Spring ’24 Webinar II



April 10

4:30 – 6:00 pm

(Eastern Time)






Whose Stories are They?

An interdisciplinary conversation about transparency, control, and the volatility of sexual abuse archives.
Levi Monagle, J.D., Partner, Hall, Monagle, Huffman, Wallace, LLC
Terence McKiernan, President, bishopaccountability.org
Dr. Jennifer Haselberger, JCL, Ph.D., Founder, Canonical Consultations

Dr. Kathleen Holscher, Associate Professor, University of New Mexico

Springing from a recent legal settlement that promised an Abuse Documents Archive in the Archdiocese of Santa Fe, this webinar asks questions about the meanings, limits, and promise of “transparency” in the effort to understand and ameliorate the Catholic clergy abuse crisis. 

What is to be learned, gained, and achieved in opening up the archives of Catholic sexual abuse? What kind of healing follows from transparency, if any? Beyond respecting the wishes of survivors who prefer privacy, are there any other limitations to consider? What does transparency have to do with Catholic theology or with the practices and disciplines of Catholic experience? 

Join us as four experts–an archivist, a canon lawyer, a survivors’ attorney, and an historian–tackle these and related questions.


Levi Monagle is an attorney and advocate for survivors of sexual abuse in religious and carceral settings. He obtained his undergraduate degree and his law degree from the University of New Mexico in Albuquerque. He joined the Law Offices of Brad D. Hall as a law clerk in 2013, was employed as an attorney with the firm in 2014, and became a partner at the firm in 2019. In 2022, Levi joined forces with best friends Jason Wallace and Shayne Huffman to form the law firm of Huffman Wallace & Monagle LLC. Throughout his career, Levi has represented hundreds of victims of sexual abuse in the Archdiocese of Santa Fe, the Diocese of Las Cruces, the Diocese of El Paso, the Diocese of Gallup, and other non-Catholic religious settings. He has served as the President of the Board of Directors of the Rape Crisis Center of Central New Mexico, as Board Chair for Common Cause New Mexico and a coalition attorney for the Time’s Up Legal Defense Fund.  

Terence McKiernan is the president of BishopAccountability.org, an archive and research organization devoted to documenting and understanding the Catholic clergy abuse problem.  He was trained in classics and art history at the University of Wisconsin–Madison and the University of Bristol in England.  Terry worked in academic publishing and consulting before he founded BishopAccountability.org in 2003.  He was the archivist and one of the leaders of the Cushwa Center’s Gender, Sex, and Power project.  Terry and BishopAccountability.org received the 2023 Distinguished Service Award from the American Catholic Historical Association.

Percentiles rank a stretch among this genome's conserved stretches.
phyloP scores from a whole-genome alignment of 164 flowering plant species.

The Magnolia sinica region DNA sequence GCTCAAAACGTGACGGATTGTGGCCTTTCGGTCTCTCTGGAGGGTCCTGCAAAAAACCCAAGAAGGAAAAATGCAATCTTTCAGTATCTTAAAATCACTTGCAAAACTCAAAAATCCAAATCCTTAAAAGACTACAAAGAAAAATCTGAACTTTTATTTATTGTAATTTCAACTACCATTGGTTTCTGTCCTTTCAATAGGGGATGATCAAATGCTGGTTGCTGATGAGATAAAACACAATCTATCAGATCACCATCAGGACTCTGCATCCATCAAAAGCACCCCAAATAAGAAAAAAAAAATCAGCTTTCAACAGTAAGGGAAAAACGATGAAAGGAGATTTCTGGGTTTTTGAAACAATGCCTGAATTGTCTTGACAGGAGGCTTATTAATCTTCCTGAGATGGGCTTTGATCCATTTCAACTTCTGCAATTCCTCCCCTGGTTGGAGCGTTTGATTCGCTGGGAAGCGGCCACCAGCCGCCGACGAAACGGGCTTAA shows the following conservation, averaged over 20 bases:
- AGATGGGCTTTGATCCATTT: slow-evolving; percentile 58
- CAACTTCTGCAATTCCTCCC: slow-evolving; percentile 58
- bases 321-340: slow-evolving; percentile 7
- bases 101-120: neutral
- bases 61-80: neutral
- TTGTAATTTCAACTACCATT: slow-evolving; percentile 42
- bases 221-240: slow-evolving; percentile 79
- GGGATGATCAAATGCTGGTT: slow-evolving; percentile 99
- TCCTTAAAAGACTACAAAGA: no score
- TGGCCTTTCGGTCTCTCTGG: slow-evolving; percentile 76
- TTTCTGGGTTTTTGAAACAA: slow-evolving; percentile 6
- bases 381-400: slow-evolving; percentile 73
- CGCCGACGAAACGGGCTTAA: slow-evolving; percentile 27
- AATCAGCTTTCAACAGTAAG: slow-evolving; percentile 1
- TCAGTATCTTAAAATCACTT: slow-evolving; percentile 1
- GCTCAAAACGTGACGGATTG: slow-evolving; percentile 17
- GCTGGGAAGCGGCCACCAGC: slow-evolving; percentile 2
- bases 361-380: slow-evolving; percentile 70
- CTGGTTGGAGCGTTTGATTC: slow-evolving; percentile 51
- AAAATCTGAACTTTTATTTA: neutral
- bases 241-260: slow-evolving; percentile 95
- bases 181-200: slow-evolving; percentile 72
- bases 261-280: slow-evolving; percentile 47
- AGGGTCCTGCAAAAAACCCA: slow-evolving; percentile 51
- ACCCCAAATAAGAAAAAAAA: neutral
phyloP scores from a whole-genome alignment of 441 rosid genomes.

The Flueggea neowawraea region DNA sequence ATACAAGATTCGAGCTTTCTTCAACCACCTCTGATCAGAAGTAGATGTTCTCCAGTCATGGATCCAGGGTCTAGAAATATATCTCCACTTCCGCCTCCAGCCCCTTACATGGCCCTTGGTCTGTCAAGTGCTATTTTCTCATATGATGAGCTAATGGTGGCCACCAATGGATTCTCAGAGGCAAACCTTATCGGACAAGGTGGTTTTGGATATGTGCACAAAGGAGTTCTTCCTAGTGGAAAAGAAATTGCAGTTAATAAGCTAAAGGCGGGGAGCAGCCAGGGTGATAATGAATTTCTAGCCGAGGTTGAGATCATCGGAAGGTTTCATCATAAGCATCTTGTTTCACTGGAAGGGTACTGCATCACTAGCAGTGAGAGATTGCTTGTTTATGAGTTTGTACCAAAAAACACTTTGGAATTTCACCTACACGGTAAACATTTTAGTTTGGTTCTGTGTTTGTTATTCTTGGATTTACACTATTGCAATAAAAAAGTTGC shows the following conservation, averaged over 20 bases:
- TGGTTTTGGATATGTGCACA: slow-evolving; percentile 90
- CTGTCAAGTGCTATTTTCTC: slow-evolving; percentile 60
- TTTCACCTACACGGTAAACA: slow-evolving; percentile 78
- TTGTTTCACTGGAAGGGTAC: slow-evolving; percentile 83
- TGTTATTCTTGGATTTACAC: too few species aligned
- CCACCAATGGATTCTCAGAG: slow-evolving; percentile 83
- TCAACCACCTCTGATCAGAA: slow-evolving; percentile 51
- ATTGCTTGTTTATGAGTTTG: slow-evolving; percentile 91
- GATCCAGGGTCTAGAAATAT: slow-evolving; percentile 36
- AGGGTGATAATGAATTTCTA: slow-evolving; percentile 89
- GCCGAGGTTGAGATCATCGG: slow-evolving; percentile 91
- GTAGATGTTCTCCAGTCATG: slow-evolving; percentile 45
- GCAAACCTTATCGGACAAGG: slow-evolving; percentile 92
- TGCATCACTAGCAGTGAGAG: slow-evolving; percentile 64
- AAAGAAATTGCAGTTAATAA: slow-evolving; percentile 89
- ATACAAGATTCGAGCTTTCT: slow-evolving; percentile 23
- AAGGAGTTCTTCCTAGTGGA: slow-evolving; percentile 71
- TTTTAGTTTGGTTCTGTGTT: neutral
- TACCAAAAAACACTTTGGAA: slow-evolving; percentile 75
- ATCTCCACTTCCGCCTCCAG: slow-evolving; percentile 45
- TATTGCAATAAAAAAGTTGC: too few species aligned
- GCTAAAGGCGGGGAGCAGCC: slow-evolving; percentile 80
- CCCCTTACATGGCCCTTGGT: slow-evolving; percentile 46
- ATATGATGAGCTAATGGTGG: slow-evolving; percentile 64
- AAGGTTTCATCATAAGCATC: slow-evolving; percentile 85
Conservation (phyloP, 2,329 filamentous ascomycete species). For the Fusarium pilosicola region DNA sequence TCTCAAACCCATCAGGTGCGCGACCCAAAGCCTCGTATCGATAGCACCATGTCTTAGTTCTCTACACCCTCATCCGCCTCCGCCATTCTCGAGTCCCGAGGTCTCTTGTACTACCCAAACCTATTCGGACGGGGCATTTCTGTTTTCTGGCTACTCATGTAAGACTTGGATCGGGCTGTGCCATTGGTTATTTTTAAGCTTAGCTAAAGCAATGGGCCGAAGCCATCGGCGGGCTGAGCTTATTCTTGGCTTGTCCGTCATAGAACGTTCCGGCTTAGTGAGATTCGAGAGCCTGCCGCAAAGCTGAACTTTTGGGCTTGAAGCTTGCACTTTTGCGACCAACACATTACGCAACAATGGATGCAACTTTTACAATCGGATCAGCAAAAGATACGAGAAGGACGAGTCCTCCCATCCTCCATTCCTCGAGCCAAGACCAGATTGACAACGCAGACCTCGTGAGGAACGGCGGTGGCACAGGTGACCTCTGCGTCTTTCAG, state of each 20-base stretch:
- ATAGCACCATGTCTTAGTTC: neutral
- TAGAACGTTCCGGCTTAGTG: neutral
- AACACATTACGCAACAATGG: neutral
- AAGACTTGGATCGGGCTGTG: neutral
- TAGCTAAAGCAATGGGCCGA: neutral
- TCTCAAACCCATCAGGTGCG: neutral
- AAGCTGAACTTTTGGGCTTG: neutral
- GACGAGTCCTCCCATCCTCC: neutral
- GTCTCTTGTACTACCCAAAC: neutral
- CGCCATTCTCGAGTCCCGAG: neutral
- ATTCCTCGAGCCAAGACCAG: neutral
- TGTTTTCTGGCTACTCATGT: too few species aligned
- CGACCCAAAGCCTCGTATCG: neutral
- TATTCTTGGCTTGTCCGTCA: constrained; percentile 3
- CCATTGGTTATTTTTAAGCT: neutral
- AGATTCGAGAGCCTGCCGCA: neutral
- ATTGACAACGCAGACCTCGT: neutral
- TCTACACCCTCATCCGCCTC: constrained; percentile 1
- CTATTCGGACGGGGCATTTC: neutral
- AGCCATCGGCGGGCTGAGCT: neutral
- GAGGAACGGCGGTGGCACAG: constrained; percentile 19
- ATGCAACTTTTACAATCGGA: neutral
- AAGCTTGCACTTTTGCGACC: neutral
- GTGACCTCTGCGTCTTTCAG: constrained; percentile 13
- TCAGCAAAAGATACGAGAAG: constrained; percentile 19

Jennifer Haselberger is a canon lawyer with experience in the United States and internationally. Dr. Haselberger has been Judge on the Metropolitan Tribunal of the Archdiocese of Saint Paul and Minneapolis, Director of the Tribunal of the Diocese of Crookston, as well as Director of the Diocesan Safe Environment Program. After serving as the Bishop’s Delegate for Canonical Affairs in the Diocese of Fargo, Dr. Haselberger returned to the Archdiocese of Saint Paul and Minneapolis to serve as Chancellor for Canonical Affairs, a position she held until resigning in April of 2013 in protest of the Archdiocese’s handling of accusations of clergy sexual abuse. In 2013 she established Canonical Consultation and Services, LLC.

Kathleen Holscher is associate professor of Religious Studies and American Studies, and holds the endowed chair in Roman Catholic studies, at the University of New Mexico. She is interested in the relationship of Catholicism to formations of empire, particularly US settler colonialism. Her first book was Religious Lessons: Catholic Sisters, Public Education and the Law in Midcentury New Mexico (Oxford University Press, 2012). Her recent work has dealt especially with Catholic clerical sexual abuse in the context of US “Indian missions”; she has published longer academic pieces on this, as well as pieces online for journals like the National Catholic Reporter and The Revealer. Along with Dr. Jack Downey (University of Rochester), Dr. Holscher created “Desolate Country,” an interactive digital mapping project that traces the movements of Catholic priests credibly accused of sexual abuse to missions and through Native lands. Dr. Holscher is currently at work co-writing a book on Catholic horror.